Speaking slowly; A Primer. (Readers) (ColorChaos33) (#Brick) (Dear World)


Someone we know is sweet but doesn’t stop talking. Ever. She speaks too much and too quickly; We walked away overwhelmed and hyperventilating.

So, we decided to graphically show you what’s happening to someone with DiD who is Co-Engaged with alters (A) and fragments (-f+).

Let’s say you say:

“Hello how are you doing this morning?”.

  This is the conversation you are not hearing, that’s happening after you ask that question.

 


MikeANP: “I’m not too bad thanks for asking”.
Katy Mae: What’s up with that shitty voice – My hair looks like crap.
Kayleigh Marie: “Oh, that bitch rolled her eyes..” – Katy are you okay?
Katy Mae: I’m okay, Hi mom! I saw her rolling her eyes
Kayleigh: What aaaaa BITCH, we have to talk about her later on, Katy.
Kayleigh: That’s a really nice bra she has on, though.
MikeANP: That looks like a flowerprint one…
Stephanie: I really don’t like this person, at all.
**Mark(us) throws something at Kayleigh**
Kayleigh: Oh you motherFUCKER.
MikeANP: Knock off THE SHIT – Bug, you ate too much sugar last night.
Katy Mae: LOL – Let’s get out of here – Don’t tell Ms. Eye roller I don’t like her.
Kayleigh Marie: are you going to paint your nails today, Bug?


Now, imagine yourself speaking too quickly. The conversation above becomes too big too handle. Imagine you’re in a roomful of people and they all start yelling at you (And each other) at the same.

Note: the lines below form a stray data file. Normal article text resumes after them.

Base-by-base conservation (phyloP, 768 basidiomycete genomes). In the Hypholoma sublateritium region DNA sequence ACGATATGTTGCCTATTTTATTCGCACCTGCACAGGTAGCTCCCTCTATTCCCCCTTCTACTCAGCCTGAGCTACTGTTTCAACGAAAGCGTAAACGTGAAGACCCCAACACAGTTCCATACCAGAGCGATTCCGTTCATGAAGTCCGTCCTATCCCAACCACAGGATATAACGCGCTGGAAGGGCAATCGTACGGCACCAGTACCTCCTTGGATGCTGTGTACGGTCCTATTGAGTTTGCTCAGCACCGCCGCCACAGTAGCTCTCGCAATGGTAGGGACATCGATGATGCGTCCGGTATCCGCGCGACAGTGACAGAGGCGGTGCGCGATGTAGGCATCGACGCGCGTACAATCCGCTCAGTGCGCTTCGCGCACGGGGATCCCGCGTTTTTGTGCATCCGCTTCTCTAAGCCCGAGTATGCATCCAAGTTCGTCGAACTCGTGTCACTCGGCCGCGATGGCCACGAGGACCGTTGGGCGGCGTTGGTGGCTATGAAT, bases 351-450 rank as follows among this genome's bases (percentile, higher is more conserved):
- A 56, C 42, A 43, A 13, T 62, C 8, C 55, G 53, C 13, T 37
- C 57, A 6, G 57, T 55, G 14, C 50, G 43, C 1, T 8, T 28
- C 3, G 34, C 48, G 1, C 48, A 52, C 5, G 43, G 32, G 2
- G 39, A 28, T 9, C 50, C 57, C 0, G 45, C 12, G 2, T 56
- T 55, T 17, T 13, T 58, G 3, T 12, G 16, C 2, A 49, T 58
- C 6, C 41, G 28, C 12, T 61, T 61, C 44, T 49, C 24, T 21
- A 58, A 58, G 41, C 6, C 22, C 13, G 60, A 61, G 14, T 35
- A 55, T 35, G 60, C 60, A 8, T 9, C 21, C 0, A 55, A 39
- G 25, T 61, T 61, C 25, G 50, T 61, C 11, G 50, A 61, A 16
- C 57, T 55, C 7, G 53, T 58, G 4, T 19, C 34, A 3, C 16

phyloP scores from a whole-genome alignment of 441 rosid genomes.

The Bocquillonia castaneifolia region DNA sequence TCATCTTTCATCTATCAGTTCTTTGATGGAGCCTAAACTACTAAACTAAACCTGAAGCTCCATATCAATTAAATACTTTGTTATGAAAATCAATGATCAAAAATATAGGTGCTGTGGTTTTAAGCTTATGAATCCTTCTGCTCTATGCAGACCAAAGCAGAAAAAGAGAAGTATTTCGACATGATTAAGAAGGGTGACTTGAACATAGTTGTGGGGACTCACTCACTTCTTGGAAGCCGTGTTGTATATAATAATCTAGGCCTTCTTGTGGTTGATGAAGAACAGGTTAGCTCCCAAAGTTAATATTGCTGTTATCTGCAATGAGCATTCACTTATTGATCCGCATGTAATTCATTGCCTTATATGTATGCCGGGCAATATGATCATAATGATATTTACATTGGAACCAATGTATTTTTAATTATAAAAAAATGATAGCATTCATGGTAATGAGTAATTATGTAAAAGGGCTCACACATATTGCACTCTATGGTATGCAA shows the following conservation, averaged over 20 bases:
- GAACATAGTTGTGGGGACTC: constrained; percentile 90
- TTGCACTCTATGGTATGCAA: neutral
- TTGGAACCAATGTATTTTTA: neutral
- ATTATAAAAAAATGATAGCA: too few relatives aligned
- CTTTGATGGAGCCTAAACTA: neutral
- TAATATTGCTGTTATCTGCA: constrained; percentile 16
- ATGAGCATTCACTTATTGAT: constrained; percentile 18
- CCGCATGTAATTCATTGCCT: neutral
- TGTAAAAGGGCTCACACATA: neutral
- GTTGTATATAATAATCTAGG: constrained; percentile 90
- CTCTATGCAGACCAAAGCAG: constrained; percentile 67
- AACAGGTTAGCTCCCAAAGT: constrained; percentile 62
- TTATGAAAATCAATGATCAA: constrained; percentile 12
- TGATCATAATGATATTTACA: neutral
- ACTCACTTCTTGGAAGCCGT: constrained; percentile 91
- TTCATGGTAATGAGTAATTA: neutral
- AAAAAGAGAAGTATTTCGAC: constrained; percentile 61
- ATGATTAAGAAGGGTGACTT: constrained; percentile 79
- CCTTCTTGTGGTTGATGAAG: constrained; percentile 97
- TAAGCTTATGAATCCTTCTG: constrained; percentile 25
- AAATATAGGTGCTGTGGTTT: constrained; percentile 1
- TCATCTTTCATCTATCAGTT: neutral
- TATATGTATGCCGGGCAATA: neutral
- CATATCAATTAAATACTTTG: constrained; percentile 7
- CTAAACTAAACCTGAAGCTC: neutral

If there is just too much being said, we will just dissociate and start speaking to each other (I/w), instead. If there is enough stress being applied a small possession could/might start and another family member may jump in to take over – which has it’s own consequences.

If you have a loved one in your life with DiD – Speak slowly; Speak deliberately and be very aware that many eyes and opinions are studying your every move, every breath and every blink.

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10 Responses

  1. Deceivedhuman3 says:

    It’s a learned art over time. Patience and understanding are key. ❤❤

  2. This is so on point! I love that you (and the family) shares this openly

    • We are very glad. We openly share because we want to educate about the realities of this disorder. It is so over-diagnosed and there’s so much malingering about the disorder, we feel it our duty to show the difference between fiction – acting/misdiagnosis and reality.

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